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Paolo Sambrano

is a suicide attempt survivor.
this is his story

Paolo Sambrano

is a suicide attempt survivor.

"I survived a suicide attempt."

Paolo Sambrano is a writer and performance artist from Oakland, California. He published a zine entitled You Can’t Hire Me, and was the writer/producer/star of a one-man show called Bi-Poseur about his experiences with mental illness, suicide, and the death of his mother. Here, he talks a little bit about his experiences with group therapy and mindfulness in the face of monkey mind. He was 26 years old when I interviewed him on April 4, 2013.

[My therapist] recommended I go to group therapy and I thought it was really stupid, ‘cause I’ve been to group sessions in the psych ward and it’s always very horseshitty.

Like, “If you feel sad, why don’t you listen to some music or garden or something?”

What the fuck is that gonna do? You know, really just stupid, asinine things you can do. So I thought it was gonna be like that. It’s actually been really grounding and actual, actionable skills, which I really was surprised that I’ve been using in day to day dealings.

But mindfulness, just being present in the moment and… ‘cause I think what the missing piece was for me in a lot of that stuff was sort of recognizing what you’re feeling instead of sort of being taken up in it, and realizing the patterns that take place and happen, and realizing that it’s okay. I think a lot of it is based in this weird resistance to that. Like, ‘It’s not okay that I feel like this,’ and it’s a circuit that just breaks, and then that’s when like the bad shit goes on… The turning point was realizing these feelings are okay to have. It’s gonna pass. Instead of, you know, getting angry about, “This shouldn’t be like that.”

I think that’s sort of been like the main [effect]. And basically just all variants on applying stuff like that. Just being okay with yourself, which is a lot fucking harder… I’m a fucking self-help slut and I’m only starting to internalize and absorb five percent of the shit I’ve read, you know, after years of just reading the goddamn Power of Thinking Big or some shit.

Thanks to Helen Hedberg for providing the transcription to Paolo’s interview.

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About Live Through This
Live Through This is a series of portraits and true stories of suicide attempt survivors. Its mission is to change public attitudes about suicide for the better; to reduce prejudice and discrimination against attempt survivors; to provide comfort to those experiencing suicidality by letting them know that they’re not alone and tomorrow is possible; to give insight to those who have trouble understanding suicidality, and catharsis to those who have lost a loved one; and to be used as a teaching tool for clinicians in training, or anyone else who might benefit from a deeper understanding of first-person experiences with suicide.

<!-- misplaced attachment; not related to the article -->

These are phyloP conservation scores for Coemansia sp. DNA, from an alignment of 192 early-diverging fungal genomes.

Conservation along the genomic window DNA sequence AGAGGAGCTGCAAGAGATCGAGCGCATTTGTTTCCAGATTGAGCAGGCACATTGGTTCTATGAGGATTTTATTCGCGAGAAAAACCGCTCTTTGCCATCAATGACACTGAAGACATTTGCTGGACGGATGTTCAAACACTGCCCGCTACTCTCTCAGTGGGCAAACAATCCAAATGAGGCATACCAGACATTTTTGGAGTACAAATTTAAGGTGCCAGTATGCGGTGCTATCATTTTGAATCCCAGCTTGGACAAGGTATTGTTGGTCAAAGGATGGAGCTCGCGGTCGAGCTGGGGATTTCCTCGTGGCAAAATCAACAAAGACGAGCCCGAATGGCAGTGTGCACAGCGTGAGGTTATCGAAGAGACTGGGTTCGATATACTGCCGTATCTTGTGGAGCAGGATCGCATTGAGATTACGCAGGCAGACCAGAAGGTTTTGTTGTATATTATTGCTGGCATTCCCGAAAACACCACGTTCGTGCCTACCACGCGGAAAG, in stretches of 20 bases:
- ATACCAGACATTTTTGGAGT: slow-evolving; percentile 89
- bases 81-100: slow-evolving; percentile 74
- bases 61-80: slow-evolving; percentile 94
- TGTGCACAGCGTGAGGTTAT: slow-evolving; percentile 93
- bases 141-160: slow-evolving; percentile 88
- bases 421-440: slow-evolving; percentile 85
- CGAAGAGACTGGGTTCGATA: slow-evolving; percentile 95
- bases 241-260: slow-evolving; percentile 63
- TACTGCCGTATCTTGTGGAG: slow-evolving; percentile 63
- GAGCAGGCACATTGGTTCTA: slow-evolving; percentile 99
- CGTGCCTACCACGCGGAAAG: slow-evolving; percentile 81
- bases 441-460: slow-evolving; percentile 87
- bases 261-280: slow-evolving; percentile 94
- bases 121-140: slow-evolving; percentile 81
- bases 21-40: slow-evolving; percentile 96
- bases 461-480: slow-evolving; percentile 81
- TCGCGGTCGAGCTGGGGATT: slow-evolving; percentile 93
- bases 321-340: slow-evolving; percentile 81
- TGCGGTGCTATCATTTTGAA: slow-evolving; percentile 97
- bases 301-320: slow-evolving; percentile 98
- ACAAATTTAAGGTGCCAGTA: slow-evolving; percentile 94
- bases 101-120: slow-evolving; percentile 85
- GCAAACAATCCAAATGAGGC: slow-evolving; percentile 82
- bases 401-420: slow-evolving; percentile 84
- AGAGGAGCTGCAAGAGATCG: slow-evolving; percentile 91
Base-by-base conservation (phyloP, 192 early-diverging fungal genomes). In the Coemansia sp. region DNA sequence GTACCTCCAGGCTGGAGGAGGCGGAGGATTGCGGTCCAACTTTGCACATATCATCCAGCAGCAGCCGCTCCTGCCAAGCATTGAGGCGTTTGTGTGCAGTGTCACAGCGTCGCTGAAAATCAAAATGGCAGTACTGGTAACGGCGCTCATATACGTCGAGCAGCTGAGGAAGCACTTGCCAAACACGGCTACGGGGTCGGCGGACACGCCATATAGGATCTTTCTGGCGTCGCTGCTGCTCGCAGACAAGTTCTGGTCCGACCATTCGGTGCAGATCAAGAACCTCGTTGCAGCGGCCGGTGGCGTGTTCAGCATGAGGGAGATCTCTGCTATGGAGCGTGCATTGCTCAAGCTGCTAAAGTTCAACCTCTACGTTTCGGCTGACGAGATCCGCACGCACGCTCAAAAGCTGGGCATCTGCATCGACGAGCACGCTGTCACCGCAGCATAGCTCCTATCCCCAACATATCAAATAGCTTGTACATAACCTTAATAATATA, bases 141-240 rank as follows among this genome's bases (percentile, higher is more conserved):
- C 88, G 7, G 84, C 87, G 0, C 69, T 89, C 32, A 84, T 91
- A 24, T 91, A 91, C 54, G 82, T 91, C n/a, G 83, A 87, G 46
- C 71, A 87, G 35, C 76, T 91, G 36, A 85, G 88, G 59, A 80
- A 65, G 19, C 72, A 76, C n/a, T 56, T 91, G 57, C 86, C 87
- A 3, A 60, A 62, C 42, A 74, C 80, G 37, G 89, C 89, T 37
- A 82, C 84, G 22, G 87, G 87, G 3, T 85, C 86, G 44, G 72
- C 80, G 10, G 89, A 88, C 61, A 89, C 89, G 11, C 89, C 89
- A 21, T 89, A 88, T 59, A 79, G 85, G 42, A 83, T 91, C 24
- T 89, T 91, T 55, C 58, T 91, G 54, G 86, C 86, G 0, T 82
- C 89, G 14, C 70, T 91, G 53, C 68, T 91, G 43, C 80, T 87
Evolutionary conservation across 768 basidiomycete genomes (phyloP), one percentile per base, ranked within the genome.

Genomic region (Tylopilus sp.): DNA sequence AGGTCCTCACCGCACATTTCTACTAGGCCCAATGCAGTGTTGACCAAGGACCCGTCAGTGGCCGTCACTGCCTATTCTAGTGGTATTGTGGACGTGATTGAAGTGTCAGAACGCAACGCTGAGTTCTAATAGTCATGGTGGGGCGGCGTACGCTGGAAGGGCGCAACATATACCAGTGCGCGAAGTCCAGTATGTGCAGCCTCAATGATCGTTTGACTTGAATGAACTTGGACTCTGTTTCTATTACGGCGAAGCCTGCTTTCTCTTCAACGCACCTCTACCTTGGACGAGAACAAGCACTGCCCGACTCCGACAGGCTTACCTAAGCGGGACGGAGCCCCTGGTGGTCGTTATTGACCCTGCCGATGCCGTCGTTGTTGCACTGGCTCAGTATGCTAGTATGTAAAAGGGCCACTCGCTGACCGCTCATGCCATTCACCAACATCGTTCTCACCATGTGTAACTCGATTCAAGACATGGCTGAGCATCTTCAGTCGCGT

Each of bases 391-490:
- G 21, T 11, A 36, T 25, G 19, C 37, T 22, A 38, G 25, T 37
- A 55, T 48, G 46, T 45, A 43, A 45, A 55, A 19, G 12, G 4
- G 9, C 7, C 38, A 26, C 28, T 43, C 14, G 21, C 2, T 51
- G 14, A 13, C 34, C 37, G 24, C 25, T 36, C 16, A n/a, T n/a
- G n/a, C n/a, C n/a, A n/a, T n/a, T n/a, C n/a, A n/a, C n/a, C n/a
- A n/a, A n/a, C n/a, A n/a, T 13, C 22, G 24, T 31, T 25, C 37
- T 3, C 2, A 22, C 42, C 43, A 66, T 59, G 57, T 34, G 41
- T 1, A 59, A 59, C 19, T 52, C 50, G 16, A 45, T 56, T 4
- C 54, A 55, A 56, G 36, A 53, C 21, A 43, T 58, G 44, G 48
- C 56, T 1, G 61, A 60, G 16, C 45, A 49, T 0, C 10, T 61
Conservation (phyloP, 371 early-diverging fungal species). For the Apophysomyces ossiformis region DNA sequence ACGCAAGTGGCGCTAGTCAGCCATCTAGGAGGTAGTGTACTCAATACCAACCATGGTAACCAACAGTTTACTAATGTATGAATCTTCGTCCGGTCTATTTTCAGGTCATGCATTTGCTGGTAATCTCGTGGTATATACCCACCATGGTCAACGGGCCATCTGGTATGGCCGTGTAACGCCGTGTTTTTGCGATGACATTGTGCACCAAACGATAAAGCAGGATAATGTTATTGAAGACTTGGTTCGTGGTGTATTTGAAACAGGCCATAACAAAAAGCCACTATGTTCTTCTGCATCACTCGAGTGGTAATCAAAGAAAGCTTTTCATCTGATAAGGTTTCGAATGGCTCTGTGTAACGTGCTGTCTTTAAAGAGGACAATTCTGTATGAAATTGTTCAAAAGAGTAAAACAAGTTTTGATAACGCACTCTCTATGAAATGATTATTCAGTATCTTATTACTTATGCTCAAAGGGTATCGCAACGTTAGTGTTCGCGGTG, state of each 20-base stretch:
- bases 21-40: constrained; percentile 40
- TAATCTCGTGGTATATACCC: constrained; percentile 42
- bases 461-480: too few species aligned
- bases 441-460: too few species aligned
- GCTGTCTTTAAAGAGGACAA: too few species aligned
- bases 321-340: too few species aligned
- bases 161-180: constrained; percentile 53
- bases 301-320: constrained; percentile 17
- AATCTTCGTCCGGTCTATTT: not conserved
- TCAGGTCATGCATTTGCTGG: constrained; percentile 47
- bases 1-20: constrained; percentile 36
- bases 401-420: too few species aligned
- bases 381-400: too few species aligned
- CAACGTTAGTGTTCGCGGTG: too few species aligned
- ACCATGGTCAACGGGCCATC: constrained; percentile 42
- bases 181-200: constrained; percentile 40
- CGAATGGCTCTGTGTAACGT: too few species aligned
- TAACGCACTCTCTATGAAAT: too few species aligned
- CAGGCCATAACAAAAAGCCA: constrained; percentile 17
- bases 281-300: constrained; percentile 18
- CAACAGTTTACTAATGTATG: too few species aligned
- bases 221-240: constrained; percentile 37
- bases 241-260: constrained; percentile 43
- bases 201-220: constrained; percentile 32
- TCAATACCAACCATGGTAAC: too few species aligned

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Tax-deductible donations are made possible by Fractured Atlas, a non-profit arts service organization, which sponsors Live Through This. Contributions for the charitable purposes of Live Through This must be made payable to Fractured Atlas only and are tax-deductible to the extent permitted by law.
Please Stay
If you’re hurting, afraid, or need someone to talk to, please reach out to one of the resources below. Someone will reach back. You are so deeply valued, so incomprehensibly loved—even when you can’t feel it—and you are worth your life.
Find Help

You can reach the 988 Suicide & Crisis Lifeline by dialing 988. Trans Lifeline is at 877-565-8860 (U.S.) or 877-330-6366 (Canada). The Trevor Project is at 866-488-7386. If you’d like to talk to a peer, contains links to warmlines in every state. If you’re not in the U.S., click here for a link to crisis centers around the world. If you don’t like talking on the phone, you can reach the Crisis Text Line by texting HOME to 741-741.

NOTE: Many of these resources utilize restrictive interventions, like active rescues (wellness or welfare checks) involving law enforcement or emergency services. If this is a concern for you, you can ask if this is a possibility at any point in your conversation. Trans Lifeline does not implement restrictive interventions for suicidal people without express consent. A warmline is also less likely to do this, but you may want to double-check their policies.

Live Through This is dedicated to the lives of so many friends and family members lost to suicide over the years. If you would like to add the name of a loved one to this list, please email me.
Live Through This is dedicated to the lives of so many friends and family members lost to suicide over the years. If you would like to add the name of a loved one to this list, please email me.